“The Majority Report: Supporting the Educational Success of Latino Students in California” provides an extensive look at how the state’s largest ethnic group is faring at every level of California’s education system. The report finds that while the over 3 million Latino students in K-12 schools are the majority of California’s 6.2 million K-12 population, and nearly 1 million Latino students are in California’s public colleges and universities, these students continue to face troubling inequities from early learning through higher education. California’s Latino students:
- Attend the nation’s most segregated schools;
- Are often tracked away from college-preparatory coursework;
- Are sometimes perceived as less academically capable than their White or Asian peers; and
- Have insufficient access to early childhood education;
- Are less likely to feel connected to their school environment;
- Are more likely to be required to take remedial courses at colleges and universities.
The study also highlights bright spots throughout the state where promising practices are helping Latino students advance academically, dispelling the myth that these gaps cannot be closed, and reiterating the need for more action and urgency from state leaders. Several programs in the Inland Empire were highlighted including:
Reduce barriers to family engagement with schools Across Val Verde Unified, every traditional high school hosts a family resource center. The district also provides a bilingual family engagement center that provides everything from assistance with financial aid forms to courses on health, parenting, computer literacy, and ESL for parents. Last year, over 7,000 parents participated in events through the district family engagement center.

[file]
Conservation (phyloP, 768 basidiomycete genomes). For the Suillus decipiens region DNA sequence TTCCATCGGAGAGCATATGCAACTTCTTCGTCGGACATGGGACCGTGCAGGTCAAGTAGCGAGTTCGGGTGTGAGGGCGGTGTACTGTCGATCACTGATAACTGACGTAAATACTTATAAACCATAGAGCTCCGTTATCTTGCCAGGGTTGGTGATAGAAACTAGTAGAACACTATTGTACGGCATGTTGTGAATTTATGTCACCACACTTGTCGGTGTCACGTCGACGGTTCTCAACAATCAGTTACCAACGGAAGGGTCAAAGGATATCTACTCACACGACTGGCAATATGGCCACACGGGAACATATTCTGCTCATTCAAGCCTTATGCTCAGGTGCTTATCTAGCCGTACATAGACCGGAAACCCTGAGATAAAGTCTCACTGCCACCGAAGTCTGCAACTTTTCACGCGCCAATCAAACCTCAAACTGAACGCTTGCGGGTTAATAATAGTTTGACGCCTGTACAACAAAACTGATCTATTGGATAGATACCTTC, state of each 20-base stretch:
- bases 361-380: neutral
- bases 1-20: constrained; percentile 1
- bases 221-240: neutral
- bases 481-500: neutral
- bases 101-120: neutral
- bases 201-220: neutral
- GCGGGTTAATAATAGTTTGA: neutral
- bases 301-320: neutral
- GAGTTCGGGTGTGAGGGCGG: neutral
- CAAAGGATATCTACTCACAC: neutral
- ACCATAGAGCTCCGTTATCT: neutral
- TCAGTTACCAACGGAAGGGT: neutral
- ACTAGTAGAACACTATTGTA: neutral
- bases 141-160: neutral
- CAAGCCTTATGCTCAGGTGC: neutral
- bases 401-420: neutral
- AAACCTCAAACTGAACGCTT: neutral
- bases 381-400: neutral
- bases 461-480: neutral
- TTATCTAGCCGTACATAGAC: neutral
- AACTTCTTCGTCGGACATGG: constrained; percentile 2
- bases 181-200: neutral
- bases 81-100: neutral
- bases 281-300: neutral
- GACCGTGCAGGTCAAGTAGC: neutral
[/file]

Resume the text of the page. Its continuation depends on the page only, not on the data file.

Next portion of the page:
Support counselors Riverside County Office of Education created the Riverside County Education Collaborative to pilot college-going interventions with five focus districts and three higher education partners, and then scaled what works county-wide. One initiative, the School Counselor Leadership Network, brings together high school counselors to collaborate and share best practices.
Expand dual enrollment At Rancho Cucamonga High School in San Bernardino County, about 150 students enrolled in Chaffey College through dual enrollment. One of the school’s counselors brought the application, orientation, and assessment process in-house. Two community college classes are now offered on the high school campus during the year, and an additional course offered in summer.
Article courtesy of the Education Trust-West.
Courtesy of The Press Enterprise –
University of California President Janet Napolitano visited Valley View High School in Moreno Valley on Thursday, Nov. 9, to assure students that a UC education is attainable.
She touted the University of California’s Blue and Gold Opportunity Plan that waives tuition or university fees for students whose families make $80,000 or less a year.
She said the UC system takes a holistic approach in accepting students by taking into account extra-curricular activities and considering specific challenges they encounter — not just their grades.
The University of California is especially welcoming to first-generation students, she said. This fall, an estimated 45 percent of freshmen were the first in their families to attend a four-year university, according to an August report.
“When you get to the University of California, and you will get there, you will be in a community,” Napolitano said. “It’s a community of students. It’s a community of scholars.”